Journal cover Journal topic
Geoscientific Model Development An interactive open-access journal of the European Geosciences Union
Journal topic

Journal metrics

Journal metrics

  • IF value: 5.154 IF 5.154
  • IF 5-year value: 5.697 IF 5-year
    5.697
  • CiteScore value: 5.56 CiteScore
    5.56
  • SNIP value: 1.761 SNIP 1.761
  • IPP value: 5.30 IPP 5.30
  • SJR value: 3.164 SJR 3.164
  • Scimago H <br class='hide-on-tablet hide-on-mobile'>index value: 59 Scimago H
    index 59
  • h5-index value: 49 h5-index 49
Volume 4, issue 4
Geosci. Model Dev., 4, 1035-1049, 2011
https://doi.org/10.5194/gmd-4-1035-2011
© Author(s) 2011. This work is distributed under
the Creative Commons Attribution 3.0 License.

Special issue: PlioMIP: experimental design, mid-Pliocene boundary conditions...

Geosci. Model Dev., 4, 1035-1049, 2011
https://doi.org/10.5194/gmd-4-1035-2011
© Author(s) 2011. This work is distributed under
the Creative Commons Attribution 3.0 License.

Model experiment description paper 29 Nov 2011

Model experiment description paper | 29 Nov 2011


Simulating the mid-Pliocene climate with the MIROC general circulation model: experimental design and initial results

W.-L. Chan1, A. Abe-Ouchi1,2, and R. Ohgaito2 W.-L. Chan et al.
  • 1Atmosphere and Ocean Research Institute, University of Tokyo, Kashiwa, Japan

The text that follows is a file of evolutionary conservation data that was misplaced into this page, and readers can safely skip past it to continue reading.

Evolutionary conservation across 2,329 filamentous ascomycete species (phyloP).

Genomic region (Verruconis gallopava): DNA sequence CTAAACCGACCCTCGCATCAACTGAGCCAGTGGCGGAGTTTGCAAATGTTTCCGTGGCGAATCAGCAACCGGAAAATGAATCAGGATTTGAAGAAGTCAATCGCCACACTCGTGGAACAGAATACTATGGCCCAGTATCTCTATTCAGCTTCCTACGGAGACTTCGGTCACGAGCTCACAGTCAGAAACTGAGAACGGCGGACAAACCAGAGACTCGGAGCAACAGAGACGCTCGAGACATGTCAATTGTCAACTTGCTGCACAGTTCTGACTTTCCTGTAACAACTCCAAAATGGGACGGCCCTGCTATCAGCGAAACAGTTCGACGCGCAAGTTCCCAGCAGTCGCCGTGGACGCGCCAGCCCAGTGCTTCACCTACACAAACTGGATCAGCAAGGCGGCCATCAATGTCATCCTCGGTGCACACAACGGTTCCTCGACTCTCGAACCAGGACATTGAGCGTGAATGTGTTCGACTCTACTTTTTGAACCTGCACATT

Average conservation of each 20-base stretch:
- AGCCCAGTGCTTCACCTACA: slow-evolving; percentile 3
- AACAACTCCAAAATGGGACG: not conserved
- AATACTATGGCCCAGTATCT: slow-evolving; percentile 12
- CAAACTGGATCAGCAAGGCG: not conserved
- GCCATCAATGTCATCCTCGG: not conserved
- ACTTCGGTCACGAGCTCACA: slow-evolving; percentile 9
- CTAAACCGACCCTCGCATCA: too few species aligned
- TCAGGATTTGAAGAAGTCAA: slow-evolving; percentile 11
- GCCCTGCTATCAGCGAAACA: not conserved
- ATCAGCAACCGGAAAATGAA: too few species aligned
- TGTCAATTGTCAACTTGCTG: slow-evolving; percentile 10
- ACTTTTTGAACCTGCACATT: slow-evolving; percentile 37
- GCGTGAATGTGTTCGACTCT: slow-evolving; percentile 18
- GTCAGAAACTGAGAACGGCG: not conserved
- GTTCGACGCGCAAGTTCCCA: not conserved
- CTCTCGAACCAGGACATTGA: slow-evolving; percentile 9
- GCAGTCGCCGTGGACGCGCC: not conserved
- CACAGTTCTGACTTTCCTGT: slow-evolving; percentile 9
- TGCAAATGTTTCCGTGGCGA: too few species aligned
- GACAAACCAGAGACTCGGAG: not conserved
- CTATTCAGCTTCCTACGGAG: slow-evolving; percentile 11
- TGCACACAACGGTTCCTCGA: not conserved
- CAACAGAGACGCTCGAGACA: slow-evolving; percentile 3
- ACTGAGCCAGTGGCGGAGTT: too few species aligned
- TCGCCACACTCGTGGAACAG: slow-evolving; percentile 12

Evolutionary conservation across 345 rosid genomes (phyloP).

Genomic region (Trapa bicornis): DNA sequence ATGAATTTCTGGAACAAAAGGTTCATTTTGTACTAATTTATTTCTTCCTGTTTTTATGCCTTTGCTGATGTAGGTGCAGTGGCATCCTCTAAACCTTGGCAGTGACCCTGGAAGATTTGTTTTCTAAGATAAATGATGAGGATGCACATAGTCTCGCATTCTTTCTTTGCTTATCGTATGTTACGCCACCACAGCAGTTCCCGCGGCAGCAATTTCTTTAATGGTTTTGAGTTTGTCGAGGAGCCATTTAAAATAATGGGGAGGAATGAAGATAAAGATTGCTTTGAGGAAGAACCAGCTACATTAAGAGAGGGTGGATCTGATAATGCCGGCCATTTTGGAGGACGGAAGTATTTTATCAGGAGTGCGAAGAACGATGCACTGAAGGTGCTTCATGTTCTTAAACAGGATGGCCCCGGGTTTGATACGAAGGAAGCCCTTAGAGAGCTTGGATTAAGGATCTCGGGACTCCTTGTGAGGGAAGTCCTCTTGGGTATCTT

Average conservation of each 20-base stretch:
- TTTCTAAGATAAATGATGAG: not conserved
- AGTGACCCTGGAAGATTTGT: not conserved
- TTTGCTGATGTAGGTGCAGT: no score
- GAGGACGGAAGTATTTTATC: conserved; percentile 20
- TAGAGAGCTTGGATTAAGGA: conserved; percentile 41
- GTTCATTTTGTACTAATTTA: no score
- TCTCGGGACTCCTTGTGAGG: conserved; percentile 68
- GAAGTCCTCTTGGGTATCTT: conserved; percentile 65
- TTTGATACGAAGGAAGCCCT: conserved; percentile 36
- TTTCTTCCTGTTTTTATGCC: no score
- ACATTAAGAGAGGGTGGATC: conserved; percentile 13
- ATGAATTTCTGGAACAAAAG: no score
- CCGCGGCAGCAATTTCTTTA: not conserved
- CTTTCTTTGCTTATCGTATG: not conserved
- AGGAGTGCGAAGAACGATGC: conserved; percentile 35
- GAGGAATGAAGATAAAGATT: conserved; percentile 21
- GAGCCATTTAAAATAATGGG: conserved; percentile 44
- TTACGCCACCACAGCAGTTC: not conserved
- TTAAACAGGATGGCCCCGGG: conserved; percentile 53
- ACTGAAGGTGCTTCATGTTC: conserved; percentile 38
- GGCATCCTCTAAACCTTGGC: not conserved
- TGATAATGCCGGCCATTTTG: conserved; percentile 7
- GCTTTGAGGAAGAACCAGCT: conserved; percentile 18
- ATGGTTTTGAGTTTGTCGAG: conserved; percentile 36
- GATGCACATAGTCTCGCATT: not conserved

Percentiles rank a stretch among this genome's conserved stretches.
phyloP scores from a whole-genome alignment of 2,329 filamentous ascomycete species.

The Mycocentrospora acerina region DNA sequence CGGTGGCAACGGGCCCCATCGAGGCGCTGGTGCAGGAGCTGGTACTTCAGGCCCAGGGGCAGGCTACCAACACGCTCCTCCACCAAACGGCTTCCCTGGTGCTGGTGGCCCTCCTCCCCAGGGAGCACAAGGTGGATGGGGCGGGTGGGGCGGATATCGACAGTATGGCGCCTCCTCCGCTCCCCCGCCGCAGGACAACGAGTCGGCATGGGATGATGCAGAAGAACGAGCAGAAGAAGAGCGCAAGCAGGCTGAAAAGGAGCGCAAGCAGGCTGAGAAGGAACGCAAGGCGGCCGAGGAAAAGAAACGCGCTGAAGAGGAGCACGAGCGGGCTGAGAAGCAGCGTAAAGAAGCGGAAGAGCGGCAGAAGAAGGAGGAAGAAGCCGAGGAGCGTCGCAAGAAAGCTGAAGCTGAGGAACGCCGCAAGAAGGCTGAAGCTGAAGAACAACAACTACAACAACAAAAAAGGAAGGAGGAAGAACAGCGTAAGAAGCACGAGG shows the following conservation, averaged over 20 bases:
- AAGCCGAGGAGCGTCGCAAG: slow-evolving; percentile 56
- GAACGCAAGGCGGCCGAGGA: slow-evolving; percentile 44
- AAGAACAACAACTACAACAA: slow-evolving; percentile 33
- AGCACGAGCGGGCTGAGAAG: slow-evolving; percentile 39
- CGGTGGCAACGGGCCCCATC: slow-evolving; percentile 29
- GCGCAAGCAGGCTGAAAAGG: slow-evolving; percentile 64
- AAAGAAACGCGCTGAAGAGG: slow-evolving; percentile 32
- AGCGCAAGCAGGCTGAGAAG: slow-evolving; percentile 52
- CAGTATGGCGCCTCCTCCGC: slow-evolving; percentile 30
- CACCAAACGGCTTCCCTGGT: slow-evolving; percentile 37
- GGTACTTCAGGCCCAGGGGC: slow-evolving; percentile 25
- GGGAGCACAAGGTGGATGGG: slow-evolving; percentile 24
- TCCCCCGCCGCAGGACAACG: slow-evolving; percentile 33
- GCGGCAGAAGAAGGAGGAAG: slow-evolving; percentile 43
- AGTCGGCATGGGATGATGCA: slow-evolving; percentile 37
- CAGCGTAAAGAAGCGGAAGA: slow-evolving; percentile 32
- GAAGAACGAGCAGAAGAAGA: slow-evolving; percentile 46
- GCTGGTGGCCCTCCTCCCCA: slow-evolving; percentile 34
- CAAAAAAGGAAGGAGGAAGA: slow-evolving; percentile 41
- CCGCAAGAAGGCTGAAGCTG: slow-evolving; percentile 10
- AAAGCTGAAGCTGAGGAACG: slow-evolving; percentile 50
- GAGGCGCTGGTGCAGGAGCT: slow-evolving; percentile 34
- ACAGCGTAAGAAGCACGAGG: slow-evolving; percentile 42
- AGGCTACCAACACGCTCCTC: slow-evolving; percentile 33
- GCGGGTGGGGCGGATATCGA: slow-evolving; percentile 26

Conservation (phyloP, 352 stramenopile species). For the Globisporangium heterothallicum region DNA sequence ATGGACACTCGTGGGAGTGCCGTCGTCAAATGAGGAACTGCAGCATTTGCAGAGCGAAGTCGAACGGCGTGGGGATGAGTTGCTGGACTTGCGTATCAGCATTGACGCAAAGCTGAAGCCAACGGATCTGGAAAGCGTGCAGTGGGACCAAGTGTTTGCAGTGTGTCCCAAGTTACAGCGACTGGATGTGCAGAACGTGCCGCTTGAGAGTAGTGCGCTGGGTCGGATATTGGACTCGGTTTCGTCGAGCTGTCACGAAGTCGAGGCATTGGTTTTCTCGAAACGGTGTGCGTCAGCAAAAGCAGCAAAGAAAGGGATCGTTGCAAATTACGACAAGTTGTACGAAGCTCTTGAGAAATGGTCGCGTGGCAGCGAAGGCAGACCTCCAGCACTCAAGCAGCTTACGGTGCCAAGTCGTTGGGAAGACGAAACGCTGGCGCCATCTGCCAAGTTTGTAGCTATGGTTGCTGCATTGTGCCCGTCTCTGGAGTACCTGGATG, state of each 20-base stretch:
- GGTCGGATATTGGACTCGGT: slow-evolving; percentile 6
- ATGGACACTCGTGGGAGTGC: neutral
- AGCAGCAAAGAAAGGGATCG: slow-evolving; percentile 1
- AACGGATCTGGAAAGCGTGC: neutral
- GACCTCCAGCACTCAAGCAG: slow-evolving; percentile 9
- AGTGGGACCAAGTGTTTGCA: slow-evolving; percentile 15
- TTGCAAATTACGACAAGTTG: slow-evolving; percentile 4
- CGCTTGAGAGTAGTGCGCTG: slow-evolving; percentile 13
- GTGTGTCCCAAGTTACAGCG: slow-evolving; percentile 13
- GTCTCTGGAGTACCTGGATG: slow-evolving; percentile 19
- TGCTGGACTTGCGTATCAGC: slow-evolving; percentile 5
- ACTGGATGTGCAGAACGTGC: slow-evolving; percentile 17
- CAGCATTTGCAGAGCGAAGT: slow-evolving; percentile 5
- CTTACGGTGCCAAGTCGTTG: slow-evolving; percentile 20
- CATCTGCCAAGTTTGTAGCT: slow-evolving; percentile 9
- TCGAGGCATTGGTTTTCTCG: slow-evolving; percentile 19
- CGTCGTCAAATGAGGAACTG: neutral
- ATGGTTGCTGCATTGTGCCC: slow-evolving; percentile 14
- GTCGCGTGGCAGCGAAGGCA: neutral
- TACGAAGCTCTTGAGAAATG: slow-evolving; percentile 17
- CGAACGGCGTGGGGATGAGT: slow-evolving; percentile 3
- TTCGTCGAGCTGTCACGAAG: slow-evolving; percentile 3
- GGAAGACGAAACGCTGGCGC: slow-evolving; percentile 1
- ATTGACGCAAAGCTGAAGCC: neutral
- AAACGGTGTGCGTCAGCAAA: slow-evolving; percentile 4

• 2Research Institute for Global Change, Japan Agency for Marine-Earth Science and Technology, Yokohama, Japan

Abstract. Recently, PlioMIP (Pliocene Model Intercomparison Project) was established to assess the ability of various climate models to simulate the mid-Pliocene warm period (mPWP), 3.3–3.0 million years ago. We use MIROC4m, a fully coupled atmosphere-ocean general circulation model (AOGCM), and its atmospheric component alone to simulate the mPWP, utilizing up-to-date data sets designated in PlioMIP as boundary conditions and adhering to the protocols outlined. In this paper, a brief description of the model is given, followed by an explanation of the experimental design and implementation of the boundary conditions, such as topography and sea surface temperature. Initial results show increases of approximately 10°C in the zonal mean surface air temperature at high latitudes accompanied by a decrease in the equator-to-pole temperature gradient. Temperatures in the tropical regions increase more in the AOGCM. However, warming of the AOGCM sea surface in parts of the northern North Atlantic Ocean and Nordic Seas is less than that suggested by proxy data. An investigation of the model-data discrepancies and further model intercomparison studies can lead to a better understanding of the mid-Pliocene climate and of its role in assessing future climate change.

Publications Copernicus
Special issue
Download
Citation
Share